Picture: REUTERS
Picture: REUTERS

Growing expectations that the world’s major central banks will turn on the taps to boost flagging economic growth failed to lift the rand on Thursday, with the local currency still under pressure from poor economic data and domestic uncertainty.

The local currency weakened as far as R14.9186/$ on Thursday, an eight-month low, even though most global equity markets were benefiting from signs the US Federal Reserve will soon cut interest rates.

At 2.02pm, the rand was flat at R14.8684/$, 0.42% weaker at R16.7501/€, and 0.37% softer at R18.9183/£. The euro was 0.4% firmer at $1.1266.

Conflicting signals from the ANC with regards to the Reserve Bank’s mandate has added an element of risk, with the rand also battered by dismal first-quarter GDP statistics, released on Tuesday.

The rand is still being viewed negatively by international investors, and this should persist in the short term, probably until further details on policy are outlined in the state of the nation address (Sona) on June 20, said Christopher Shiells, a London-based emerging-markets analyst at Informa Global Markets. “The current environment presents a balancing act for emerging-market investors between the severity of the global slowdown and dovish global central banks.”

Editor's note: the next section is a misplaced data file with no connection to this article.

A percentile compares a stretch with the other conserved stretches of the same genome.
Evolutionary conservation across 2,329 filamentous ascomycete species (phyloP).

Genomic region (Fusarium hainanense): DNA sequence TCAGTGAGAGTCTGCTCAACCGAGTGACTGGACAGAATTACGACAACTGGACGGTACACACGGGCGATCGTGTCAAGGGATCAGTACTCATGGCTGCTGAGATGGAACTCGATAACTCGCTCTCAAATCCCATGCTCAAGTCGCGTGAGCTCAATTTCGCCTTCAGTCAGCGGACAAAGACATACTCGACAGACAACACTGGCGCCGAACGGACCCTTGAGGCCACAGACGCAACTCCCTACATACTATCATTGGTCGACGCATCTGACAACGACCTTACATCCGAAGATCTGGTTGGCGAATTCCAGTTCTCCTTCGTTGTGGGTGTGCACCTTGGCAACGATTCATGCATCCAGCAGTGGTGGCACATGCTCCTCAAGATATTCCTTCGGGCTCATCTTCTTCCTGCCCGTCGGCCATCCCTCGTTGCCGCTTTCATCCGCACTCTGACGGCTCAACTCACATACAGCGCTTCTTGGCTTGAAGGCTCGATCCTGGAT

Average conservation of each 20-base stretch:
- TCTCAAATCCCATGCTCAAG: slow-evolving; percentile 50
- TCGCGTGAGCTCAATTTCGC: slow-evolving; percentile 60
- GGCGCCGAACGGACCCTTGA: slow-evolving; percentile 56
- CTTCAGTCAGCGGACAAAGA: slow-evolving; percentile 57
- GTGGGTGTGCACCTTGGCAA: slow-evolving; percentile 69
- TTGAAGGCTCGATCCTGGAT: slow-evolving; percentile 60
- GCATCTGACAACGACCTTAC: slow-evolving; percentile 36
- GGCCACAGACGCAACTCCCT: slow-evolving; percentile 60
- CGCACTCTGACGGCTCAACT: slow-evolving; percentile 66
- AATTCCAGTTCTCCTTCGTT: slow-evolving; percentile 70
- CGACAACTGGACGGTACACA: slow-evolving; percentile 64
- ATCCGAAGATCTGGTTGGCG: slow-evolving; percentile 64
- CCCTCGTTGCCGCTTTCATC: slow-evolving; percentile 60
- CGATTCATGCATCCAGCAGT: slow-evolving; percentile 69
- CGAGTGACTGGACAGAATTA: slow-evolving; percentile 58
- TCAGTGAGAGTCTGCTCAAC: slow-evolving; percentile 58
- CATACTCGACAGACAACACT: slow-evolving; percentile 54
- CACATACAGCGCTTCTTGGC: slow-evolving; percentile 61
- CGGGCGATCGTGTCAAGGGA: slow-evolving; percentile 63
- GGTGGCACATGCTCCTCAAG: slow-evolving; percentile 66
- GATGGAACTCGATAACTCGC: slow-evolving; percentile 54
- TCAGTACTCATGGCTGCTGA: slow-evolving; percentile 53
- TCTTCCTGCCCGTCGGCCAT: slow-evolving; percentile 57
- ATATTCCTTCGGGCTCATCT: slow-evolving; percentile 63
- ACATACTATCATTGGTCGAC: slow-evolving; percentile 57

Even if global central banks are accommodative, SA may miss out on investors’ search for yield, as other countries are offering a brighter reform story — Brazil for example, Shiells said. “Much has been said about the first-quarter GDP shocker, but for us it simply reinforces the view that the country has no real fiscal space to boost its economy and keep bailing out state institutions.”

He added that using the Reserve Bank is not a solution to the predicament.​

Global focus on Thursday was on the European Central Bank (ECB), which is expected to outline the details of its own stimulus measures at 3.30pm SA time.

Dovish signals from the US Fed have helped support global equities this week.

The market is now pricing in up to three rate cuts of 25 basis points each this year from the Fed, while only a week ago the market was pricing in just one, said Schroders’ chief economist Keith Wade in a note.

There are signs that the economy is cooling and inflation remains low so there is little to stop the Fed making a precautionary “insurance” cut, said Wade. This could take place in July, but is more likely to happen in September.